[FRIAM] Photos of popped balloon

Nick Thompson nickthompson at earthlink.net
Mon Feb 4 15:48:42 EST 2019

Holy Moly, Lee.  With text books like that, I coulda beena mathematician
after all!


Nicholas S. Thompson
Emeritus Professor of Psychology and Biology
Clark University

-----Original Message-----
From: Friam [mailto:friam-bounces at redfish.com] On Behalf Of
lrudolph at meganet.net
Sent: Monday, February 04, 2019 9:33 AM
To: The Friday Morning Applied Complexity Coffee Group <friam at redfish.com>
Subject: Re: [FRIAM] Photos of popped balloon

> I think they were cylinders, not spheres, so there were two holes. 
> This is where we start talking about homology groups.

We don't absolutely *have* to.  The theories of Riemann surfaces and
algebraic functions got pretty far just having the (proto-homological, but
very ungroupy) notions of "simple connectivity" vs. "multiple connectivity".

[For those readers, possibly consisting of Nick alone, here's what that
means. Suppose you produce a thin sheet of copper by electroplating onto
some or all of the surface of a solid piece of wax that you then melt away.
For instance, you get a cylindrical surface if you start with a solid wax
cylinder and only electroplate onto its lateral surface, leaving the round
disks at its two ends unplated; and it will be possible to melt the wax away
without cutting a hole in the copper.  On the other hand, you get a
spherical surface if you start with a solid round ball of wax and
electroplate onto its entire surface (let's not worry about how you do
that...); in that case, you'll have to puncture the sphere (maybe cutting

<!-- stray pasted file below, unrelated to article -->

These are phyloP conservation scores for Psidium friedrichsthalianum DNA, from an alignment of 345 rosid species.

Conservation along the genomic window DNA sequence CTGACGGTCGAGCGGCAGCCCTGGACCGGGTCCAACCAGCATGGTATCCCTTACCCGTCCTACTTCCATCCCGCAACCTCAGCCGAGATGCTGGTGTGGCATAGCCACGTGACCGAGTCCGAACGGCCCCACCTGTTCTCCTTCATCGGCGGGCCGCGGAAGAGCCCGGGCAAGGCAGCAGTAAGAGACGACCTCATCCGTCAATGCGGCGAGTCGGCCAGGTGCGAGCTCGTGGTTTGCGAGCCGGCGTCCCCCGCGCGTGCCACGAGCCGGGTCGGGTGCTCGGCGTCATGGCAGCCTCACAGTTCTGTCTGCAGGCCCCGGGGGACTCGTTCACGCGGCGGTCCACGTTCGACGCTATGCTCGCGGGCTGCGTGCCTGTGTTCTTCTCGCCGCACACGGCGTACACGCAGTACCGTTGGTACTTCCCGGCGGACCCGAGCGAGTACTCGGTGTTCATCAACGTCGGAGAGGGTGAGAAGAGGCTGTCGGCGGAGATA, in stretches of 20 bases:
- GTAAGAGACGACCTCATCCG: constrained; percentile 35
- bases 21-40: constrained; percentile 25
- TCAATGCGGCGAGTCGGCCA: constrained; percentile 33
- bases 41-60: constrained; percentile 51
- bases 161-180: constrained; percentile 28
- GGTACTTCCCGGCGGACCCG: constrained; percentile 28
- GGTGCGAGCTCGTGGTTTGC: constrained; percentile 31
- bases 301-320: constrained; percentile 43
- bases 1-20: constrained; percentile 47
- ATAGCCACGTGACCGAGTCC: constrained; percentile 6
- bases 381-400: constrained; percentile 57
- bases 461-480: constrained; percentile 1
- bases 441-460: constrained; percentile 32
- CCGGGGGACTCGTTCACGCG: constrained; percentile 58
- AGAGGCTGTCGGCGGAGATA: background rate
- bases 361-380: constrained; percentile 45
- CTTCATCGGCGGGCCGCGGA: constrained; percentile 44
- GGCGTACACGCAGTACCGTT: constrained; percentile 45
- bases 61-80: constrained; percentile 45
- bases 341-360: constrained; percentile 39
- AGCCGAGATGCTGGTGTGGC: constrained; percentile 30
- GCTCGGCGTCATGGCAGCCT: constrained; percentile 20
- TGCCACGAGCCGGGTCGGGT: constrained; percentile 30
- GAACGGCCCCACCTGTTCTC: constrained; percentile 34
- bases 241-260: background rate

out a little disk around the south pole) to let the melted wax escape.  
Just make one hole!  (And don't worry about possible difficulties draining
out all the wax, okay?)  For a third example, start with a piece of wax in
the shape of a donut (a so-called "solid torus" or, in a charmingly antique
idiom, an "anchor ring"); the resulting copper surface is a "torus" plain
and simple.  Again, a single hole will suffice to drain the
(idealized) wax; again, don't make any others.

Now take your pair of metal shears and start cutting somewhere on an edge of
the copper sheet.  In the cylinder example, you have two edges, each of them
a circle at one end of the cylinder.  In the sphere and torus examples, you
have a single (circular) edge, around the hole you drained the wax through.

It is a fact (which I hope you can imagine visually with no trouble, because
all this electroplating would be expensive and difficult) that no matter how
you the sphere-with-one-hole with your shears, starting and ending at edge
points, you will cut the copper into two pieces.  It is also a fact that on
both the cylinder and the once-punctured (i.e.,
drained) torus, there are *some* ways to cut from an edge point to another
edge point that do *not* cut the copper into two pieces.  (On the cylinder,
you have to start somewhere on one of the two circular edges and end
somewhere on the other: when you've done that you can unroll the cylinder
flat onto a table.  On the once-punctured torus, there are many very
different ways to make such a "non-separating" cut.)

Riemann and Co. described this qualitative distinction between the surface
of a sphere and the (lateral) surface of a cylinder (and torus, etc.,
etc.) by calling a sphere "simply connected" and the others "multiply
connected".  "Simple" here is like 0, and "multiple" like "a strictly
positive integer", which began the process of refining the qualitative
distinction into a quantitative distinction.  Very soon the quantitative
distinction was refined much more by making the various positive integers
distinct (so the "cut number" of the sphere is 0, the cut number of the
cylinder is 1, and--as it turns out--the cut number of the torus is 2).

Rather later, this quantitative distinction became more refined. 
Eventually it became *so* refined that "homology groups" appeared as the
best way to describe the refinements.

It is quite possible that the mathematical physicist John Baez, Joan's
younger cousin, wrote all this stuff up very clearly 15 or 20 years ago. 
If so, it would be findable with Google.]

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